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title: 'The Bemidji daily pioneer. (Bemidji, Minn.) 1904-1971, January 09, 1917, Page 2, Image 2',
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Image provided by: Minnesota Historical Society; Saint Paul, MN
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Who threw that brick?
-PUBLISHED EVERY AFTERNOON EXCEPT SUNDAY
THE BEMIDJI PIONEER PUBLISHING CO.
G. E. CARSON
Entered at the postoffice at Bemidji, Minn., as second-class matter
under act of Congress of March 3, 1879. ____
No attention paid to anonymous contributions. Writer's name must
be known to the editor, but not necessarily for publication.
Communications for the Weekly. Pioneer should reach this office not
later than Tuesday of each -week to insure publication in the current issue.
One Month, by Carrier \'l
One Year, by Carrier J-Jjj
Three Months, Postage Paid J-WJ
Six Months, Postage Paid J-JJJ
One Year, Postage Paid
THE WEEKLY PIONEER
Eight pages, containing a summary of the news of the week. Pub-
liihed every Thursday and sent postage paid to any address for, in ad-
OFFICIAL PAPER OF THE CITY OF BEMIDJI, MINNESOTA
The Daily Pioneer is a member of the United Press Association, and
Is represented for foreign advertising by the
General offices in New York and Chicago, branches in all principal Cities.
OUR MISTAKEN CHARITY.
The season is again with us when "Sweet Charity" dons her glad rags
and ambles forth on her mission of so-called merer.
"Mission of curs-y" would be a more appropriate term.
Nine-tenths of the charity of the age in its present form Is a curse to
the recipient rather than a blessing.
Three classe of undiluted charity can be warranted to cure the most
perfect case of self respect and leave in its place the most abject case of
sycophancy that could be desired.
Seriously, our system of charity is dead wrong. Any system of pro-
adseoous giving that does not require some equivalent In serviceexcept
In eases of physical or mental disabilityis just so much toward the eter-
nal destruction of self respect and self reliance.
The Man of Gallilee said in effect to and of the multitudes that fol-
lowed him: "Ye followed me for the loaves and fishes." Thousands of
charity-made mendicants are today on the same quest.
Why is the hobo? Why is the mendicant? The answer is simple.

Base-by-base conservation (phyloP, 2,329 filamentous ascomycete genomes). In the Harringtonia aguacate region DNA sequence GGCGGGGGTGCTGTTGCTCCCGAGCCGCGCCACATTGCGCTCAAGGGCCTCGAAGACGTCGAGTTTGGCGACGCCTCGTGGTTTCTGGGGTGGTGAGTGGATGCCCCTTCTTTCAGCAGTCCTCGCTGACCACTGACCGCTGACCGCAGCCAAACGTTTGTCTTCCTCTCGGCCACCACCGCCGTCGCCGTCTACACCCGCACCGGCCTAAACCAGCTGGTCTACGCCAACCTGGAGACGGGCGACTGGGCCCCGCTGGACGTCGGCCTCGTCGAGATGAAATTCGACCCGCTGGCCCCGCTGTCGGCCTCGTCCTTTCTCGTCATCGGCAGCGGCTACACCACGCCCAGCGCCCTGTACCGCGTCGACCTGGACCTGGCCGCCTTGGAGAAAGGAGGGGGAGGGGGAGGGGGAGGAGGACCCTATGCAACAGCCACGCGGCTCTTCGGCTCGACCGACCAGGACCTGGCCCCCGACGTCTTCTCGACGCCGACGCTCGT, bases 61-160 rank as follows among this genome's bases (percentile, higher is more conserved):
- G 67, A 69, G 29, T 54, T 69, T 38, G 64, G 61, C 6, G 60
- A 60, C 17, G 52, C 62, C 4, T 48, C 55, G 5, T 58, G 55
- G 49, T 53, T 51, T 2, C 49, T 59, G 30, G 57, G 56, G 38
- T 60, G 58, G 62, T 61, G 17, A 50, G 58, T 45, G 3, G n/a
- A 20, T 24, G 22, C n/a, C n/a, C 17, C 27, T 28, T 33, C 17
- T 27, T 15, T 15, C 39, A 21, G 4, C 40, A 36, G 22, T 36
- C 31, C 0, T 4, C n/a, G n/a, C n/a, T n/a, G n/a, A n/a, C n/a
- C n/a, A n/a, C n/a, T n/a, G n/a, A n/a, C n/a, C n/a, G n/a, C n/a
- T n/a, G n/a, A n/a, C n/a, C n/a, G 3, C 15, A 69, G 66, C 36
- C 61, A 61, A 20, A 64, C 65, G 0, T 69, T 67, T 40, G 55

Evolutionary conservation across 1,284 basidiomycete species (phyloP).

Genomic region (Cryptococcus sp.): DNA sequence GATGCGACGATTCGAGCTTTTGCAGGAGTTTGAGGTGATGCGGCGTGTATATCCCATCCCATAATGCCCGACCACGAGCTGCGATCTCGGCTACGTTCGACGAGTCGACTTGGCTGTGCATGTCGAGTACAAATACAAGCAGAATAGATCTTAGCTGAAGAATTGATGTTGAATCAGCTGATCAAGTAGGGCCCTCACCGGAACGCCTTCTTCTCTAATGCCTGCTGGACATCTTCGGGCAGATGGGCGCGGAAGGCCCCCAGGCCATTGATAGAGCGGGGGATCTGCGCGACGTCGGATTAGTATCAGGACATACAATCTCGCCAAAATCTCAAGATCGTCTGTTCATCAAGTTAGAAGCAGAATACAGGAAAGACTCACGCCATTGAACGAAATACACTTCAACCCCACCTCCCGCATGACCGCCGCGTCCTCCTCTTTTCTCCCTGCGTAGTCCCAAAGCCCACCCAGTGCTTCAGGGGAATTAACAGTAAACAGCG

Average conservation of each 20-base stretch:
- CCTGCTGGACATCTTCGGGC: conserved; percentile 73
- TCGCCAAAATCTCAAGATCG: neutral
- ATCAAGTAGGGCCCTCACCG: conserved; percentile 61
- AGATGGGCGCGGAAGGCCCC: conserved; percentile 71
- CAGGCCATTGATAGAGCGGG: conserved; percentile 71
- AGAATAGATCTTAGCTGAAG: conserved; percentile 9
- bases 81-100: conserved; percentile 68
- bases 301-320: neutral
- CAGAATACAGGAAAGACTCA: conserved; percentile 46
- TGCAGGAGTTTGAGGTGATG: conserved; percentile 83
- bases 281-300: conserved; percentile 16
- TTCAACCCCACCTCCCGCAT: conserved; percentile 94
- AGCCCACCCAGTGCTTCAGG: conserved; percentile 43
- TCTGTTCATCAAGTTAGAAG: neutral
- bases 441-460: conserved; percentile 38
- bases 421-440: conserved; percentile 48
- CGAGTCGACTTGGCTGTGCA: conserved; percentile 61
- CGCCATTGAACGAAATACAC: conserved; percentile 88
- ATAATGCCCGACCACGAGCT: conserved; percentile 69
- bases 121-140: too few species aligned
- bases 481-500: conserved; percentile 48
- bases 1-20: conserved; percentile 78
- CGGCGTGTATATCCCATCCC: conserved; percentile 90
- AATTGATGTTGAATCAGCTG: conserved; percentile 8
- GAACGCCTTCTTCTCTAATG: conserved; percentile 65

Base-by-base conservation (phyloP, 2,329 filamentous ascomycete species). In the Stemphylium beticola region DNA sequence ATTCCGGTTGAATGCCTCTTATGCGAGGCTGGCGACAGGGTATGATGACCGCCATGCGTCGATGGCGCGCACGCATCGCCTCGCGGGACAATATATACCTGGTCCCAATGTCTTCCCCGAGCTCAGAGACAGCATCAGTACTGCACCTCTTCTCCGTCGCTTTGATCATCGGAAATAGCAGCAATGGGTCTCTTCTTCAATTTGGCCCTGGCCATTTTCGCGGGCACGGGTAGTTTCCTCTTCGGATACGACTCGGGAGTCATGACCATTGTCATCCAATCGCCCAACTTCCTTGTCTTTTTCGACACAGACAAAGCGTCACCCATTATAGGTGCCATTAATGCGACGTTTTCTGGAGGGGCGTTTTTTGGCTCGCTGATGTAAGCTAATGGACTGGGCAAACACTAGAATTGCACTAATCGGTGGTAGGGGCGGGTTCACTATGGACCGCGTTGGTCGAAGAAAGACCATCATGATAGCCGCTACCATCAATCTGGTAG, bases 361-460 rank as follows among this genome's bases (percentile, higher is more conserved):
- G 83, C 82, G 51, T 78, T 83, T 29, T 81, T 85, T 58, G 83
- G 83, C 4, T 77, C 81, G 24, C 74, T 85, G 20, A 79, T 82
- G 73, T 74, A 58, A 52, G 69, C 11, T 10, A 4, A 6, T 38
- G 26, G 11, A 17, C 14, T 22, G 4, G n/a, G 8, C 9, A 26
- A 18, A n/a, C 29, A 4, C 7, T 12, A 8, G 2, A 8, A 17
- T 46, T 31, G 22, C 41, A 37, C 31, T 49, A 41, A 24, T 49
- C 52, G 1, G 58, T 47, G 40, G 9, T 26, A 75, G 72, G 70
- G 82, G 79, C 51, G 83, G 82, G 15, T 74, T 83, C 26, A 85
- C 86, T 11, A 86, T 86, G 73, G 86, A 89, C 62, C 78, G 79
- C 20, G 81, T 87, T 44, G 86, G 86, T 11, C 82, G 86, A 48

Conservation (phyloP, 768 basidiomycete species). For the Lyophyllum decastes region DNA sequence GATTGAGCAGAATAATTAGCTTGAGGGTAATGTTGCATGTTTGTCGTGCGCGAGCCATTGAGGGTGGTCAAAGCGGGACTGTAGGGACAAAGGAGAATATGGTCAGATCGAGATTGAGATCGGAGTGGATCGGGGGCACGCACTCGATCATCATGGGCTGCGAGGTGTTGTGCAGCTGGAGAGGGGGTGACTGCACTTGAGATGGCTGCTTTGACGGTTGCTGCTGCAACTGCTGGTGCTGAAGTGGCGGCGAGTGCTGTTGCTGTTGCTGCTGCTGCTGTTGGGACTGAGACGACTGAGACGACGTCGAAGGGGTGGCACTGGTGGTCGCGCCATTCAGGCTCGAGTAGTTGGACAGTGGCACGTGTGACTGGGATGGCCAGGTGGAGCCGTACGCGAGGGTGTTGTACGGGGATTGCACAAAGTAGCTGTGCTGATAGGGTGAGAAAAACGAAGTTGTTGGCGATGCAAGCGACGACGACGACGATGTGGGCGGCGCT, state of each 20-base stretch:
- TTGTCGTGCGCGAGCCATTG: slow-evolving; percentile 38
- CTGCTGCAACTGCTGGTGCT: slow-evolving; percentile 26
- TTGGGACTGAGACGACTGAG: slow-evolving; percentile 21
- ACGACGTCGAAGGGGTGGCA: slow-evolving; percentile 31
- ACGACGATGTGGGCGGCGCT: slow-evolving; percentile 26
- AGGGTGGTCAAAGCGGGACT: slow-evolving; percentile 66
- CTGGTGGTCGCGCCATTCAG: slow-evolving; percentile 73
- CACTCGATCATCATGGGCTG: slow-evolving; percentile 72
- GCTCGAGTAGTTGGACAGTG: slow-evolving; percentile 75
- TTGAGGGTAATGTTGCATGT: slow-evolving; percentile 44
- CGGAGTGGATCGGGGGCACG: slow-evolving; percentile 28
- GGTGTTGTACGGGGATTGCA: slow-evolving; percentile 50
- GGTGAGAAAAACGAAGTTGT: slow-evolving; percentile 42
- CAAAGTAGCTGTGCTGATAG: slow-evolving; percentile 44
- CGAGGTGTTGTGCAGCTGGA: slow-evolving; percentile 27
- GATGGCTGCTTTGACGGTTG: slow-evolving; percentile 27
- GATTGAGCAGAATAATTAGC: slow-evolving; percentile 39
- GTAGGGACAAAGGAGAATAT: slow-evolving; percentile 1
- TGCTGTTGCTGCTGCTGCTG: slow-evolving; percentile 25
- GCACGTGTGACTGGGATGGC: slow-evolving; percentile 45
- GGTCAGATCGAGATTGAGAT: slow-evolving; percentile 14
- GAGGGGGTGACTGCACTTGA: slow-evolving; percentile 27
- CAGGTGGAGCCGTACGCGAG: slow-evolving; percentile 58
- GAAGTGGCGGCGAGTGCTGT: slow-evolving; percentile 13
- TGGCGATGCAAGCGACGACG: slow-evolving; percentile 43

Self respect is dead. And in thousands of cases misplaced charity has been
Effective charity should help the recipient to help himself, and this
should be accomplished in such a manner that he may retain his self re-
spect and independence as a man.
The relief associations of our land should give to the down-and-out
not money, food or raiment, but WORK whereby money, food and raiment
may be EARNED.
Every mendicant, made so by mistaken charity, is a liability to so-
ciety. Every unfortunate placed on his feet and again set going by fur-
nishing him the means by which his own efforts may restore him, is an
asset to society.
Any city or town with the proper foresight can provide for its down-
and-outs work sufficient for their maintenance. This should be done, and
absolutely nothing dispensed without some return In serviceexcept, as
we have stated, in the case of the mentally and physically disabled.
BACKUS SHOULD BE ELECTED.
In selecting an alderman the citizens of each ward are desirous that
clean men with business experience be chosen. Usually it is a problem to
secure the services of a well equipped business man in any city, but Be-
midji has been more fortunate.
This year the Second ward is keeping abreast with the lead taken by
some of the other wards in making such a choice.
G. D. Backus, proprietor of the Bazaar store, has consented to make
the sacrifice. With such an opportunity, the voters of his ward should
make his election unanimous. He is honest, fearless and stands for the
people. If one were to judge from the eagerness with which the citizens,
of that ward are signing his petition and the enthusiasm displayed in of-
fering support his election is assured.
WE ADMIRE A GOOD CROOK.
We have the greatest admiration in the world for a GOOD crooka
REAL onebut we have about as much use for "a shoestring as a cat has
for two tails.
Honesty in public officials is expected and demanded and there doesn't
seem to be any good reason why the taxpayers shouldn't receive just that.
It is merely a business propositionpaying a person to perform certain
work for them and if the person so hired for the various offices cannot be
honest and do his best in the interests of those who pay his salarygive
mm his bread and butterthat's just what the taypayers want to know.
They HAVE THE RIGHT TO KNOW and THEY'RE GOING TO KNOW
and WHEN THEY WANT TO KNOW.
We lamp this one as coming from New York:
New York, Jan. 7.Five years ago Patrolman. J.
O'Rourke helped Miss Esther Clair across the street.
Today he is the sole heir to her property, valued at
If there's any Miss in Bemidji who has that amount lying around and
feels that she needs any assistance in crossing a street, we'll volunteer.
There is an old saying that "figures don't lie." But we happened in
ft Bemidji department store yesterday afternoon and judging from what
we observed in the women's department no one can tell us that figures
don't lie any more, and make us believe it. Nix, Evangeline.
Well, here's hoping the campaign soon to burst forth In all its glory
will be free from any feature which will cause any personal enmity or
leave any "sore spots" after it is all settled by the voters at the polls.
We understand the new toboggan the taxpayers of Bemidji are think-